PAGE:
24th St. Garden School

Oct15garden3The 24th Street Elementary School’s  Garden School, located 1/2 block west of Western, is celebrating its ten year anniversary.  

It was started by local neighbors and school staff  who worried about the children playing on hot asphalt with no shade. Their desire and efforts to create a learning garden paid off  and their wishes more than came true. What was once asphalt is now a huge organic kitchen and garden with an orchard of over 50  trees, 30  vegetable beds, a covered outdoor classroom with supply shed, and  a greenhouse. Trees planted when they were just sticks are now huge trees providing shade and  special places for a class  or a quiet spot to read. 

It serves not only as a much needed green place, it has become the center of outdoor classroom programs and community participation. The program has spread to six other elementary campuses  including Widney High School located next door to 24th.

Oct15garden1The garden based science, health  and nutrition programs held here provide 2,000 classes to over 2,500  kindergarten through 5th grade students every year. The bi-monthly one hour classes cost less than $10 a month for each student. 80 percent of the students who live in this underserved area fall below the federal  poverty line and many face daily hunger. 

The project started when a third of an acre of asphalt was removed to become a garden in 2005 while the play yard was repaved. In order to raise money to fund the project The Garden School Foundation was started. Receiving no federal or state funding, the money for the school garden is raised entirely through private donations.

Oct15garden2The Seed to Table garden-based curriculum, developed at the school, gives students first-hand experience planting seeds, tending plants, harvesting and cooking vegetables, and eating what they have grown. They quickly learn that fresh food tastes better and is healthier for them. They learn to work together prepare meals and sit together to enjoy what they have produced. They write and draw pictures of their experiences, incorporating math and English skills through their garden experiences.

Oct15Garden4It is thrilling that first graders can grow kale; make a kale salad, love what they are eating; learn that carrots grow underground and tomatoes grow on vines and don’t come from the fourth isle of the supermarket. Huge sunflowers are mixed in with vegetables, and the children learn to plant them in the spring, harvest the seeds in the fall, roast seeds, save some seeds for next years planting and then leave the sunflower head on the ground for the birds to finish off. 

The garden also provides a green environment, exposing children to the natural world through science experiments. By observation, following the process, they learn about the life cycle of living things, including themselves. They learn about worms through composting, about beneficial bugs and the role of bees in pollinating plants. They learn to identify trees and plants. Most importantly they are taught that they are connected to everything around them that nature is everywhere.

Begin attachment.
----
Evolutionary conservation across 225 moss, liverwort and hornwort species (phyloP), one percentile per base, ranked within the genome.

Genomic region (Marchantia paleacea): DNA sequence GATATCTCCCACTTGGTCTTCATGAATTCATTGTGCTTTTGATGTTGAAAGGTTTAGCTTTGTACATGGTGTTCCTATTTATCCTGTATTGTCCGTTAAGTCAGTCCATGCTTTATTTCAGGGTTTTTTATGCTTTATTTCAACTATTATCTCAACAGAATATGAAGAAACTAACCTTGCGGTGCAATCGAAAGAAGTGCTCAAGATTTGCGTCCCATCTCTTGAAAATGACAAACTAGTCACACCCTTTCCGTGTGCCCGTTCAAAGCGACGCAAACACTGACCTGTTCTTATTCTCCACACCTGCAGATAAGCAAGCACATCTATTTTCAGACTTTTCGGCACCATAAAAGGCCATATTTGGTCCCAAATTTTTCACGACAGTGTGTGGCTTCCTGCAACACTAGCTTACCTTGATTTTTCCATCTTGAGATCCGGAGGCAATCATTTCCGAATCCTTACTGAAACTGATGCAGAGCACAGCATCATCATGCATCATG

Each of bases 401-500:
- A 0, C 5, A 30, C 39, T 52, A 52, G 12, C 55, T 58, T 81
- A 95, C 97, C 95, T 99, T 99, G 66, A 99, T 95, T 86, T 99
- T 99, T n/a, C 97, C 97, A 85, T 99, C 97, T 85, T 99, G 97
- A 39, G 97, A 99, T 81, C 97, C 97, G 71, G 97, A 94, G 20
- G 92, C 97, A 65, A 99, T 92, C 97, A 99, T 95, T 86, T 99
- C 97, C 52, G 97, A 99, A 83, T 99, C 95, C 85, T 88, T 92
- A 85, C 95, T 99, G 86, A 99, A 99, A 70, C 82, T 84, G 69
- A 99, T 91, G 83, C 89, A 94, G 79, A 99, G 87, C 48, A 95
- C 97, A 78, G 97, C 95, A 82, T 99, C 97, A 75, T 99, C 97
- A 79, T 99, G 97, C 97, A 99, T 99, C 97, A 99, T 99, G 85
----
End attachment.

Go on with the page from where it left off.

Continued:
On an early planting day while digging in the garden, I observed  a fifth grader seeing an earthworm for the first time. She cried “Snake!!” obviously quite frightened. I reassured her by picking up the worm and putting it  in my cupped hand. Soon she and other students were giving me earthworms, and my two hands were loaded with squirming worms. We then released the worms and watched them wiggle back into the earth.

Earthworms have become  an important part of the school’s garden project, allowing the students to learn not only about the life cycle of worms but how to recycle. We  now have a compost center where worms help make compost from vegetables and fruit scraps from the school’s cafeteria and kitchen classroom and the compost is then used in the schools vegetable beds and orchard 

Oct15garden5Saturday Community garden days take place  once a month from 9:30 to 1 in the school garden.  School families and friends are invited to come to the garden to work and help take of care it. They often share in the making of a meal as well. It is a great way to meet new friends and to get outside. 

The next work day is October 10th, for more information about this and future community garden days, write This email address is being protected from spambots. You need JavaScript enabled to view it. 

The annual Harvest Moon fundraiser party takes place at the school  garden on October 18th. With a garden inspired tapas meal, live music and live auction, the event promises to be a magical experience.  For details, contact Robin Moler: This email address is being protected from spambots. You need JavaScript enabled to view it. or call 310-722-7657.

It is thrilling to see how this once hot place has become a thriving garden  for the  children and their community.

Learn more about the school from their web site 



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Established in August of 2008 by writerartist Dianne V. Lawrence, The Neighborhood News covers the events, people, history, politics and historic architecture of communities throughout the Mid-City and West Adams area in Los Angeles Council District 10.

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